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lainly includes the direct commission of sin.

occurs in the support of others in the commission of when we employ them or supply them with the means for niquitous purpose, and that whether we desire its commisfor its own sake, or for the sake of something else in which

been faithfully tried, and have not met with the desired result. Where even the church at large may be persuaded that an individual member has not the spirit of Christ, but yet his general conduct may be such, that no overt act can be proved against him. To exclude a member in such a case would be to hazard the good name of all, for every one is liable to misconstruction. Besides, our Saviour insists on every word being established; and for this end it is necessary not only that the witnesses be credi ble, but that the charge be based on facts capable of proof. An adherence to this rule may often seem vexatious in the case of an individual concerning whose character a series of peculiar ambiguous actions may present an accumulative evidence which will leave but little room for a rational hope in his favor, while he manages after all to keep on the right side of church as well as state law; but it will be best to leave the matter to the decision of the all-seeing Judge, who trieth the reins and the heart.

Where the friends of the right, in a given case, are in a minority, and therefore powerless as to direct action, they are not guilty in retaining their ecclesiastical connection with wrong doers, so long as they maintain their testimony. In Matt. 23 2, 3, our Saviour thus advises his disciples: "The Scribes and Pharisees sit in Moses' seat: all therefore whatsoever they bid you observe, that observe and do; but do not ye after their works for they say and do not." The character of these teachers is condemned; but as his disciples could not displace them, let them bide their time, attend on their synagogue ministry, for they sit in Moses' seat, i. e., teach his doctrines, and so are orthodox, though not orthoprax; and let the hearers practice the duties which the preachers neglect. In John's gospel, 16: 2, Jesus forewarns his disciples:

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They shall put you out of the synagogues." Now they could not have been expelled from the synagogues unless they had remained in them. It is needless to expatiate on the character of the Jews who constituted these synagogues. But it may be asked whether there is any instance of a righteous minority continuing, without reproach, and with the sanction of Christ, in connection with a corrupt Christian church? For an answer to this question we may refer to the case of the church at Sardis. By Him who hath the seven stars it is denounced as "dead." Yet saith He, "thou hast a few names even in Sardis which have not defiled their garments; and they shall walk with me in white, for they are worthy." If all those who remain in connection with a corrupt church are necessarily contaminated, how could any have remained in the dead church of Sardis "who had not defiled their garments?" It is worthy of remark too, that they are not warned to come out of the corrupt connection.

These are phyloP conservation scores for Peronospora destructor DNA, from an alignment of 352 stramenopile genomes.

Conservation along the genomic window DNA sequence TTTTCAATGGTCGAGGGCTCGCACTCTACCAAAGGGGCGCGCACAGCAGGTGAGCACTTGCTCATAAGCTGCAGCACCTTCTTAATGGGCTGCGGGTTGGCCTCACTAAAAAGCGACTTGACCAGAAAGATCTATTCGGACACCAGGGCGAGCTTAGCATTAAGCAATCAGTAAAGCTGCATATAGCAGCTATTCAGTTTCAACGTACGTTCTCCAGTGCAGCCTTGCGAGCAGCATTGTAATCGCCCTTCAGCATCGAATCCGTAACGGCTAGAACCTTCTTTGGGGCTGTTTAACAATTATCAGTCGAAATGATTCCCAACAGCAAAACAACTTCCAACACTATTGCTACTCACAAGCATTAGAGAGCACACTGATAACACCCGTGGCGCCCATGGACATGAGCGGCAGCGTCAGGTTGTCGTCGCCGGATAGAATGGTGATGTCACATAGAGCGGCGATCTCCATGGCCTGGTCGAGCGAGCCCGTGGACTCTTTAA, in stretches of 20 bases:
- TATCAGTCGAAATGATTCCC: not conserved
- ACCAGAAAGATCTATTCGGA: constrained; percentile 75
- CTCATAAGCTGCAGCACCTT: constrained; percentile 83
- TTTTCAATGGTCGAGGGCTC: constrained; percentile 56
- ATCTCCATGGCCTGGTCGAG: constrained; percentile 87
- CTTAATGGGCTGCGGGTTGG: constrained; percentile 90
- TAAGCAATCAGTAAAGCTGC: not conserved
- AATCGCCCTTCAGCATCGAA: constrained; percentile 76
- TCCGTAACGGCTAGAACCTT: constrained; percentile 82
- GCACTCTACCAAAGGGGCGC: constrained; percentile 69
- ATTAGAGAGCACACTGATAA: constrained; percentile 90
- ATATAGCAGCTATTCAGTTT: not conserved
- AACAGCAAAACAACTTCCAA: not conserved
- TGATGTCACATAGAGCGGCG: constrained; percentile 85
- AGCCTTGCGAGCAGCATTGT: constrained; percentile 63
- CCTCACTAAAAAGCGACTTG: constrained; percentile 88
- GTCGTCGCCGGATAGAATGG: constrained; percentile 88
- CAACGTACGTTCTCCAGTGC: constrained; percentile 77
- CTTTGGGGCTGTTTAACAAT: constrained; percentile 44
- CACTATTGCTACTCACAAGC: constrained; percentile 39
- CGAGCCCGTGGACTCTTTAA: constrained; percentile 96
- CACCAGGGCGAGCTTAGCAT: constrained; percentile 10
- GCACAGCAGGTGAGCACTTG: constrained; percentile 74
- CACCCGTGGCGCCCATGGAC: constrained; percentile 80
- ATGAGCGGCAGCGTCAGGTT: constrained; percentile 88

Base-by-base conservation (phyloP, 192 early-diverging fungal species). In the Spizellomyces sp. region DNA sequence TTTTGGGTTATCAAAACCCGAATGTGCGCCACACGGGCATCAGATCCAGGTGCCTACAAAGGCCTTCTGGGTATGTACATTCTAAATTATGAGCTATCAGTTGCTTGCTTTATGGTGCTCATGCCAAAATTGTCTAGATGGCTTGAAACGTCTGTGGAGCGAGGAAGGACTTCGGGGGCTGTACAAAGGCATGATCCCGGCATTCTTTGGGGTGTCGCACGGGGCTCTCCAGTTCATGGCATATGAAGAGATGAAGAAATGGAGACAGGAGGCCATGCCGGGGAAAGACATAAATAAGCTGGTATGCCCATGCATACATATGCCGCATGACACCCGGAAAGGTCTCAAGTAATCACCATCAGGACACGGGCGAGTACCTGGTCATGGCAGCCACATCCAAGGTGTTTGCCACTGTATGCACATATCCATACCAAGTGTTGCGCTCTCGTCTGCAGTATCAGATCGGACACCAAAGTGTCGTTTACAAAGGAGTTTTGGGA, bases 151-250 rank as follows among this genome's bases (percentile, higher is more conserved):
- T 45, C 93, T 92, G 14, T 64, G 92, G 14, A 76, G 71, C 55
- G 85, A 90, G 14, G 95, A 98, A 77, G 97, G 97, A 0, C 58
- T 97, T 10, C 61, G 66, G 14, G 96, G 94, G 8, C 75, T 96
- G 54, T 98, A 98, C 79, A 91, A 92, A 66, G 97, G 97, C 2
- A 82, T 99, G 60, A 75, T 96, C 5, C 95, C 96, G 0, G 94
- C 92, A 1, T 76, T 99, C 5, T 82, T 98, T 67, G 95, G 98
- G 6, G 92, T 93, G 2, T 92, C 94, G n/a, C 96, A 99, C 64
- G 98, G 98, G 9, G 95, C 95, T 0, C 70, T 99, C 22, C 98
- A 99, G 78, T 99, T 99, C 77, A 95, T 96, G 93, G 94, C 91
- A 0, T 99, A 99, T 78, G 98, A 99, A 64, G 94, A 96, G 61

This case is so extreme, that some may think it proves too much. Yet there it is, Scripture and fact. But does not the Scrip

ture ask, "What concord hath Christ with Belial?" Yes; and the same Scripture advises the disciples to remain in the synagogues, and approves the minority of Sardis. The inconsistency then is only apparent, and not real; and we must acquiesce in it, though we should be unable to explain it. But there are two principles which reconcile the seeming discrepancy. 1. This is a state of remedial probation, a dispensation of grace, an economy of mercy, in which sinners are permitted to exist and enjoy many blessings that they may have an opportunity of receiving the overtures of Divine grace, and of returning to their allegiance: and God requires that His children shall be co-workers with Him, not only in regard to the object in view, but also with reference to the mode of action. It is our duty, therefore, so far as is lawful, to preserve access to our fellow-men, and not to repel them. Again, the measure of responsibility is power, and consequently a duty may be incumbent on a majority, which a minority cannot and therefore need not perform.

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But are not God's people expressly commanded to come out of Babylon?" This command, wherever it is uttered in the Bible, is given prophetically, intimating that there will be a particular juncture when Israel shall "come out." In the Old Testament prophecies it is to be understood literally; and the time came when Providence called the Jews forth from Babylon. But be it remembered that the same Prophet who predicts this event, also exhorts his captive countrymen to pray for the peace of that very city, and tells them they shall leave only at the end of seventy years. Where the same language is used in the Apocalypse, it plainly refers to a Providential call, such as summoned Luther from the Papacy, or the English non-conformists from under a tyrannical prelacy. Such a call is clear enough when a man cannot retain his connection without perpetrating some wrong, or formally acknowledging some error to be truth, or some wickedness to be right. He who commends the minority in the dead church of Sardis will, at the proper time, call his people out of Babylon. It needs not to be said that though a church may be marred by some errors or even gross corruptions, we are not warranted for that reason lightly to write its epitaph as “dead,” or to denounce it as "Babylon."

Having seen that there are some things which are not to be understood as the fellowship forbidden, let us inquire in what it does consist.

1. It plainly includes the direct commission of sin.

2. It occurs in the support of others in the commission of wrong, when we employ them or supply them with the means for some iniquitous purpose, and that whether we desire its commission for its own sake, or for the sake of something else in which